The Ocean Viking, a rescue ship operated by SOS MEDITERRANEE in partnership with Medecins sans Frontieres (MSF), has rescued 274 men, women and children over three humanitarian operations in the Central Mediterranean Sea on February 18 and 19, 2020. They are escaping armed conflicts in Libya, and at the time of writing, still waiting for a port to disembark. Among them are 22 women and 64 minors, most of whom are unaccompanied.
Nicholas Romaniuk, from on board the Ocean Viking, SAR Coordinator for SOS MEDITERRANEE, said: “It is vital to locate these very fragile, overcrowded boats as fast as possible. Rubber boats can break apart and wooden boats can capsize at any time and their human cargo will sink beneath the waves, out of sight and out of mind. Rescuing people in distress at sea is a duty and obligation under maritime law.”
In the morning of 18 Feb, the Ocean Viking was alerted by the NGO Alarm Phone of a wooden boat in distress. A Spanish EUNAVFOR MED aircraft also made radio contact with the ship, confirming the position and status of the boat in distress. 84 people were brought to safety onboard the Ocean Viking, 71 nautical miles (NM) from the Libyan shore.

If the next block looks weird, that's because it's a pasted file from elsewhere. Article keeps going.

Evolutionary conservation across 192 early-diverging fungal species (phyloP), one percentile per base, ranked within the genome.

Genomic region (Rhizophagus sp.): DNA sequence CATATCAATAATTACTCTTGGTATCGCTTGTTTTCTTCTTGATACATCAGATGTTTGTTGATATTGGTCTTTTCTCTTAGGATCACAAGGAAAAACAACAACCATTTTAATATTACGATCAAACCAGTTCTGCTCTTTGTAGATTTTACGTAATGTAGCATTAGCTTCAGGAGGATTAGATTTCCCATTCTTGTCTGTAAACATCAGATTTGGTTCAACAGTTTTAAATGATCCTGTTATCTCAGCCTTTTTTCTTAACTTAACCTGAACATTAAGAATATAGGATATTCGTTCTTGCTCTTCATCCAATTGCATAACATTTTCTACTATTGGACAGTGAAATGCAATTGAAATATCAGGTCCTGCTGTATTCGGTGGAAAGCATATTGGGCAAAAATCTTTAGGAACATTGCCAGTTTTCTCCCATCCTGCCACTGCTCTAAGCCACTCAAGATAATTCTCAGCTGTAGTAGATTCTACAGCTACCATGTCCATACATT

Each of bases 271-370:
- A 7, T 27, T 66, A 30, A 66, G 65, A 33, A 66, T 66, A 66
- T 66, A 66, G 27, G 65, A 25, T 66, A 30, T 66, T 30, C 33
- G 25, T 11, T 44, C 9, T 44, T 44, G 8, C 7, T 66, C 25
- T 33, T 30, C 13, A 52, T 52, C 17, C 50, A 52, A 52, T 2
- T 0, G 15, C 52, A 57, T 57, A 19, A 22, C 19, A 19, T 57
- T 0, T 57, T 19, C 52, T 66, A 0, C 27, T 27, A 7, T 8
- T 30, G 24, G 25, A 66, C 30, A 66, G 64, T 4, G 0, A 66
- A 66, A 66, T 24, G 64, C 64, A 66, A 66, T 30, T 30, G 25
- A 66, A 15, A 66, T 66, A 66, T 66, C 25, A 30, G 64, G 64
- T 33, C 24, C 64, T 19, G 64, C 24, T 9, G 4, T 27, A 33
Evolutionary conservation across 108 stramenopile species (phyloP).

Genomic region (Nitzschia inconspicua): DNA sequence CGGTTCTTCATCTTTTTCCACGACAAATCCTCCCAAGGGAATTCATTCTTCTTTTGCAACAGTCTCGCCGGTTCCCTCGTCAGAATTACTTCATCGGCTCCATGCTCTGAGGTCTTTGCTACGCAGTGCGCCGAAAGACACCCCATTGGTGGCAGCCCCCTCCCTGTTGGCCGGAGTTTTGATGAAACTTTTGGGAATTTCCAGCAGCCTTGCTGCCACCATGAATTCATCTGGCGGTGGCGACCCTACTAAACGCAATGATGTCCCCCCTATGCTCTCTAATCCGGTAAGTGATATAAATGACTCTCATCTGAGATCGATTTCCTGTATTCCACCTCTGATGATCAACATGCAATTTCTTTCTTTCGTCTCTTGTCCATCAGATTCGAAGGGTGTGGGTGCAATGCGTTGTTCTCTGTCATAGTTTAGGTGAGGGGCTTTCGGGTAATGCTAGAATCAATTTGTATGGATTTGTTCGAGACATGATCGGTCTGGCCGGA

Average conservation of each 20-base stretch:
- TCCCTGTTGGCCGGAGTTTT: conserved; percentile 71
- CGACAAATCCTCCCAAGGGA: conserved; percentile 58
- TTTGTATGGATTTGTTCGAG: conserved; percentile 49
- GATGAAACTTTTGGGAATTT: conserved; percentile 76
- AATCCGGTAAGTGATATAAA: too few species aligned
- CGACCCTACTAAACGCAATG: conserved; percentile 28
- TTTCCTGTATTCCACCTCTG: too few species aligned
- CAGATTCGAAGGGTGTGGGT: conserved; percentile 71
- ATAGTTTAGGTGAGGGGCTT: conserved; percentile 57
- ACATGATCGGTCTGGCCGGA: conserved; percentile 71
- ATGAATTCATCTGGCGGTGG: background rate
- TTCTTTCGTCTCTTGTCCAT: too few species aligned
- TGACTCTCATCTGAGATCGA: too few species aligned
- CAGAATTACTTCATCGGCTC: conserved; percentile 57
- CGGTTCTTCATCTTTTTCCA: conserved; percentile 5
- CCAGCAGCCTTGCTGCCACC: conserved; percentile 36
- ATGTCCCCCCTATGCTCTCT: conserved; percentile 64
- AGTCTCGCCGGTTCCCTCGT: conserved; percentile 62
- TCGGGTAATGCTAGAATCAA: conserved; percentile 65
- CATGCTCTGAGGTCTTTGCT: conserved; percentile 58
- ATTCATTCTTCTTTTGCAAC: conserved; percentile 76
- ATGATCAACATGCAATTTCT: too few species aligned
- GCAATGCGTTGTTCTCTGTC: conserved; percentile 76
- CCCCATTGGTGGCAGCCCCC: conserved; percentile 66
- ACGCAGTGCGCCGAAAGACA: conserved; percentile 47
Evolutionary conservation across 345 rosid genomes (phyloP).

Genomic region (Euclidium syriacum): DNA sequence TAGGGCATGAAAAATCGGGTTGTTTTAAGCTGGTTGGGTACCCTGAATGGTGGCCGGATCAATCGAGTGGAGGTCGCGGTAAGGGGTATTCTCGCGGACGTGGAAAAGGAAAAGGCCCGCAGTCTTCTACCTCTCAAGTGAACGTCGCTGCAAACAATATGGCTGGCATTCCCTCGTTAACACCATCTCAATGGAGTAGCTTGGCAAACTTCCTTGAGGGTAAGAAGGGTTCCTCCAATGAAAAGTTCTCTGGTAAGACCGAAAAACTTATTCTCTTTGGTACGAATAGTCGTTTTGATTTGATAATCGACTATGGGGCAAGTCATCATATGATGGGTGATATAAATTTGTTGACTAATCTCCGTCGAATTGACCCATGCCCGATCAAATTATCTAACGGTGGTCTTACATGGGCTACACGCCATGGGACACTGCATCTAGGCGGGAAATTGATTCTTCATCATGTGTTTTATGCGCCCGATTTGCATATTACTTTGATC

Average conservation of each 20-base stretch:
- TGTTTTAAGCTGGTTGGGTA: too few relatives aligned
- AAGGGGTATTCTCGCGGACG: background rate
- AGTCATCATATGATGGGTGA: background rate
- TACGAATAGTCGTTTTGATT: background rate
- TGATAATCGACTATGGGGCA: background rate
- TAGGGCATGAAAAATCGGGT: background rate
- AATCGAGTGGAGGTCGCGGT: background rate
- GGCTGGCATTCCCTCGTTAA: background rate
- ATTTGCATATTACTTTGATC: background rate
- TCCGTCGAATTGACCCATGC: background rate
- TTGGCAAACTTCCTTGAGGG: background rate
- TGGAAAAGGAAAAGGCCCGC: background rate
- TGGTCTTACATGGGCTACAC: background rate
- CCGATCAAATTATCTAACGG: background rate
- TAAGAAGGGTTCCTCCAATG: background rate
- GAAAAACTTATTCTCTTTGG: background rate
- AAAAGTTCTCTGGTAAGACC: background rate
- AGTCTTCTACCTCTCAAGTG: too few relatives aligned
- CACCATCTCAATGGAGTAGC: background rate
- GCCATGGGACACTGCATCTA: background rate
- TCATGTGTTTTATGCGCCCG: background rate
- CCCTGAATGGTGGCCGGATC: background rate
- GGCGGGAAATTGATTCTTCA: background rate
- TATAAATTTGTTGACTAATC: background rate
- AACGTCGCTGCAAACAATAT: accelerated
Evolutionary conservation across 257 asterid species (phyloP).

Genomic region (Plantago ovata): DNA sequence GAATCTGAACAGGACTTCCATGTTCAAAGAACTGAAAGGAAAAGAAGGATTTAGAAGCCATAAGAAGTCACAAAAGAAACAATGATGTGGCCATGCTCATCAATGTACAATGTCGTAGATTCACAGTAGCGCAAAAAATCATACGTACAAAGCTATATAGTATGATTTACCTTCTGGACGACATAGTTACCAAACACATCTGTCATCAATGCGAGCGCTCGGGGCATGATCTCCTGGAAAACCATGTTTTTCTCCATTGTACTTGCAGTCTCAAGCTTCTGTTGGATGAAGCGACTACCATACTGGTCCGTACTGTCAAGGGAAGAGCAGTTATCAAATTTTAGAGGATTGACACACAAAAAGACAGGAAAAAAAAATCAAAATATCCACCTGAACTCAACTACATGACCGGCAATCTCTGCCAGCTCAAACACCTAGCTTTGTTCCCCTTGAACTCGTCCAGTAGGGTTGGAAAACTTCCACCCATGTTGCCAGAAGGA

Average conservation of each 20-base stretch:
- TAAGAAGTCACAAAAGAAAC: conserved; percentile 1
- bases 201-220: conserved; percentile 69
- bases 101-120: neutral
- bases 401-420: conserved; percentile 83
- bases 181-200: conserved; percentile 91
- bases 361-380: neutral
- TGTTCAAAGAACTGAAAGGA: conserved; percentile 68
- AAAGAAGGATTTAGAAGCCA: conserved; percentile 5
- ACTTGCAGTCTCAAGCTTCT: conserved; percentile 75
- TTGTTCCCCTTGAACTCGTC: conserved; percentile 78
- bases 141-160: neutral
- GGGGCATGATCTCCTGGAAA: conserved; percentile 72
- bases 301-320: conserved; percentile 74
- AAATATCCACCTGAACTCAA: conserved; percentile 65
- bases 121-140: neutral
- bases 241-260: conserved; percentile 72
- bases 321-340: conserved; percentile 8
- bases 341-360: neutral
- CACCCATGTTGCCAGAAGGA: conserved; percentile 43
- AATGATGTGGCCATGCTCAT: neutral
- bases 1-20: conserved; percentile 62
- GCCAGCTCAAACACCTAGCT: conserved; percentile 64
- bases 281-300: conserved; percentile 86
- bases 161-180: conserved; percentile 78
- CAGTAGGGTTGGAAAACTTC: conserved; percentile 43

Later in the afternoon, a second rescue was completed after the ship was alerted for a rubber boat in distress by Alarm Phone. 98 people were rescued, 37 NM off the Libyan coasts, while deteriorating weather conditions threatened to collapse the fragile structure of the rubber boat.
On 19 Feb, 92 people were rescued from a rubber boat in distress by the SOS MEDITERRANEE teams close to the Sabratha oil platform, during a challenging operation with 2.5-meter waves. Many of the survivors, including numerous women and children, were extremely weak and in a state of distress.